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One aspect of marital property that some spouses overlook is retirement plans.


California has long been known as a community property state but when couples in San Francisco decide to call it quits, the division of marital property can be quite complex. The divorce process can extend for months and even years in some cases, when there is considerable property to be divided. 

Retirement plans

One aspect of marital property that some spouses overlook is retirement plans. According to Forbes, it is not uncommon for ex-spouses to tell the other spouse that their retirement plans are off-limits because the plans come from their job and only their name is on them. However, this is often far from the truth. Even if a spouse had the retirement plan prior to the marriage, the other spouse may have a legal claim on a portion of it.

There are several kinds of retirement plans that a spouse may be able to claim. These include:

- 401Ks.

- 403Bs.

- Individual retirement arrangement (IRAs).

- Government pensions.

- Roth IRAs.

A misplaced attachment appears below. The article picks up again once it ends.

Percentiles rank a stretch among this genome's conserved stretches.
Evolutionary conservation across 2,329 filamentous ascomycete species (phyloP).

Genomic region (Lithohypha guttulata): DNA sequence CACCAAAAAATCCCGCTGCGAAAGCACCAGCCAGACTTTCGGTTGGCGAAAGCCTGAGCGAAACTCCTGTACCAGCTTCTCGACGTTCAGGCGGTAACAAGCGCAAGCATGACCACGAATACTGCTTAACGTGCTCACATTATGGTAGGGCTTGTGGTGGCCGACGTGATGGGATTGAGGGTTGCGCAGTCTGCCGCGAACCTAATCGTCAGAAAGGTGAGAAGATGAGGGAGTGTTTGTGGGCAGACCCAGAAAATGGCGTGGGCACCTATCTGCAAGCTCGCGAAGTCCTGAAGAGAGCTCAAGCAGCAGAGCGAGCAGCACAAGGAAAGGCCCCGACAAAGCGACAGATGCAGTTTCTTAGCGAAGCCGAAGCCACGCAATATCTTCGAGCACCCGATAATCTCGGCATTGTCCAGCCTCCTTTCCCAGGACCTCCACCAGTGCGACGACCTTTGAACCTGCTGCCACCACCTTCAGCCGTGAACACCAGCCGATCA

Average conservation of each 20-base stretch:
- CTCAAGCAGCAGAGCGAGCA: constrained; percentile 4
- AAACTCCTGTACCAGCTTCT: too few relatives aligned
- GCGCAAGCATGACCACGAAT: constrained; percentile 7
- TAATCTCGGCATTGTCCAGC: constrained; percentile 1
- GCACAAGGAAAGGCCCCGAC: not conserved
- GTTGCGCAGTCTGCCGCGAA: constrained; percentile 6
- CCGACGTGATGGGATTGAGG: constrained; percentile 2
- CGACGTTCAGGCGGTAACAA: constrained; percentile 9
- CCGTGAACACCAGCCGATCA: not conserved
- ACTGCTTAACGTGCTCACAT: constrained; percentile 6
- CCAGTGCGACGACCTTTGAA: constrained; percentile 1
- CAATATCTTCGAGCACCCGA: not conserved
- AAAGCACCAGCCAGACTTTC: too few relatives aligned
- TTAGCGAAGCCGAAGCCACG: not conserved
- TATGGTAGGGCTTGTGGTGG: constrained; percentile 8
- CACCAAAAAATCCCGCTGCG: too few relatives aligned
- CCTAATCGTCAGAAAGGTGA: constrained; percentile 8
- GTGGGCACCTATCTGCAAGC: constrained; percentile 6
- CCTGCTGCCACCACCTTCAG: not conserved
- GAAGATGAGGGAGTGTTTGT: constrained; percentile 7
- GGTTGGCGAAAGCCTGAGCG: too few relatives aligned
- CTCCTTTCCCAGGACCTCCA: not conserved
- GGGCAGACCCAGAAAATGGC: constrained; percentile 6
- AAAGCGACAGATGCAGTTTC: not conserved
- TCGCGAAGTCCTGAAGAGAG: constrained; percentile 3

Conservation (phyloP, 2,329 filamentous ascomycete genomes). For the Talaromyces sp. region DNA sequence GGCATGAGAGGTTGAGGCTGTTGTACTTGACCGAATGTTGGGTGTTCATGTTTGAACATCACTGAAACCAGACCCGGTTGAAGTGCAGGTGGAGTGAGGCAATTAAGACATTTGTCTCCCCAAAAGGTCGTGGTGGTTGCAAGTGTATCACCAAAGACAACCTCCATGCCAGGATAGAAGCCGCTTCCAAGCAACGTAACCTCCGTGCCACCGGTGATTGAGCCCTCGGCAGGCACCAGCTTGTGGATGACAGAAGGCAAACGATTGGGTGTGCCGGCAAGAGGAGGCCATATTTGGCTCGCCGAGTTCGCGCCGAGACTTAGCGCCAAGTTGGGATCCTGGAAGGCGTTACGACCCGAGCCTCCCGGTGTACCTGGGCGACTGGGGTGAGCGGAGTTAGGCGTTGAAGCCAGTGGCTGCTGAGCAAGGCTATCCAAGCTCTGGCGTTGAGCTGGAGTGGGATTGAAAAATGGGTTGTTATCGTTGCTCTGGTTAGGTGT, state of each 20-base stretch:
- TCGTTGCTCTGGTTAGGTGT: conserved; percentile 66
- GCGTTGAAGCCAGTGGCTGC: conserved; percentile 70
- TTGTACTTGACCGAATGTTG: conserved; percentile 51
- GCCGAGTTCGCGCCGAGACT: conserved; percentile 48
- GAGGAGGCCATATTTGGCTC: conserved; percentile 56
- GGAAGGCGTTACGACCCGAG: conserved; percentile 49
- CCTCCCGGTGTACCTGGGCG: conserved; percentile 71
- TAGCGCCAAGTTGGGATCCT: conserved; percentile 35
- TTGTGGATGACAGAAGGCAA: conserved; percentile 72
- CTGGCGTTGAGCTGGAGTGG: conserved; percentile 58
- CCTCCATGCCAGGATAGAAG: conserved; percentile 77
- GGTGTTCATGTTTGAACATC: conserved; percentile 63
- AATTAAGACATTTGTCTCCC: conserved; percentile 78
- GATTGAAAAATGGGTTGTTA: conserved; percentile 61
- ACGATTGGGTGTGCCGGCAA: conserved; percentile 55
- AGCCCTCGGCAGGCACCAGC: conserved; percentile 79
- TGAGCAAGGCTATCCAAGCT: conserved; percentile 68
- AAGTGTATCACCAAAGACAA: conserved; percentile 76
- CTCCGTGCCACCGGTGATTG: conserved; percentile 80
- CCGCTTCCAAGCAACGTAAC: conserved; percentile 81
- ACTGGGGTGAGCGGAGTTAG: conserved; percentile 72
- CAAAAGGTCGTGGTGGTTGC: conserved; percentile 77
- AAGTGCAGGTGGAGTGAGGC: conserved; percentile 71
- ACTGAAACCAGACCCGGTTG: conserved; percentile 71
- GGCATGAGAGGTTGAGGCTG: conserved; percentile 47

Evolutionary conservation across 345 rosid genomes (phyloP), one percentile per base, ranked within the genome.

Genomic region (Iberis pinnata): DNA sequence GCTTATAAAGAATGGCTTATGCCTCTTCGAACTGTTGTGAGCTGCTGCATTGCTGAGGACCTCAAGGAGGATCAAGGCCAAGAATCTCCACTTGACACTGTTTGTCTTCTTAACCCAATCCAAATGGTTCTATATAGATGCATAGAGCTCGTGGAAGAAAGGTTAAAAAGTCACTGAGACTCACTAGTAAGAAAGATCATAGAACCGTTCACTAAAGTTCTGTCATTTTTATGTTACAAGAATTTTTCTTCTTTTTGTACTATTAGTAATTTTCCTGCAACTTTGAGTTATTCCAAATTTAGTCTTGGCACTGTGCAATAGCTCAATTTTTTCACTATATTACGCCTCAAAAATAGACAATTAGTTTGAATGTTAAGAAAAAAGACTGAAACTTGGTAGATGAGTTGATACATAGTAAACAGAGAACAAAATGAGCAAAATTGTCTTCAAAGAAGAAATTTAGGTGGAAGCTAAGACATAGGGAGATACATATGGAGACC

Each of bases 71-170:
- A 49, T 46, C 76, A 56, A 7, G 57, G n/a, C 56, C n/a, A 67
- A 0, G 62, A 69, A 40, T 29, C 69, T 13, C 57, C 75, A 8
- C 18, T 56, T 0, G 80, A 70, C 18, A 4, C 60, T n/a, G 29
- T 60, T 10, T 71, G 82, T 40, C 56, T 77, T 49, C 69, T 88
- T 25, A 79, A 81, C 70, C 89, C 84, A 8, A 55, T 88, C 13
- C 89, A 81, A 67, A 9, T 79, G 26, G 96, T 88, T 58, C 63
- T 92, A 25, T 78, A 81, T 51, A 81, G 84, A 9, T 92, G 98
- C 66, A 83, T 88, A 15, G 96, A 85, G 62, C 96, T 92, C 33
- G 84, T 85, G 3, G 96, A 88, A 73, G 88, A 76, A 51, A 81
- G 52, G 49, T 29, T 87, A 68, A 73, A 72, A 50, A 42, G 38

- Employee stock ownership plans.

Retirement plans are designed to provide a source of financial support in a person's later years. Therefore, a spouse should look at these plans and use them to plan for their own financial future.

Qualified Domestic Relations Orders

When a spouse determines that there are retirement plans that qualify as marital property, then that spouse should consider getting a qualified domestic relations order. This is defined by Forbes as a court order that addresses the division of certain types of retirement plans like a 401K or a pension. The order should be issued before the divorce settlement is complete and carefully prepared to avoid any difficulties.

When a QDRO is used, the retirement funds can be withdrawn and transferred without the normal penalties associated with early withdrawal, according to Fox Business. Getting the QDRO before a divorce process is completed allows for adjustments if a pension division cannot be paid out in a lump cash sum and the receiving spouse was counting on the money to pay off bills and expenses.

Keep the future in mind

Sometimes, spouses are tempted to cash out their share of retirement funds but this can create problems for that spouse later on, especially if they run into employment or financial issues. Instead, spouses should consider what they may need as they age, such as medical care. This is especially true for spouses who are older and leaving long-term marriages.

If spouses are close to retirement age, they should understand that a divorce is going to have a large impact on their retirement. USA Today points out that spouses may have to go back to work, push back their retirement date and even make large adjustments in their retirement plans.

With so many sources of retirement income now in existence, spouses should meet with an experienced attorney to discuss their options and plan for a secure financial future.

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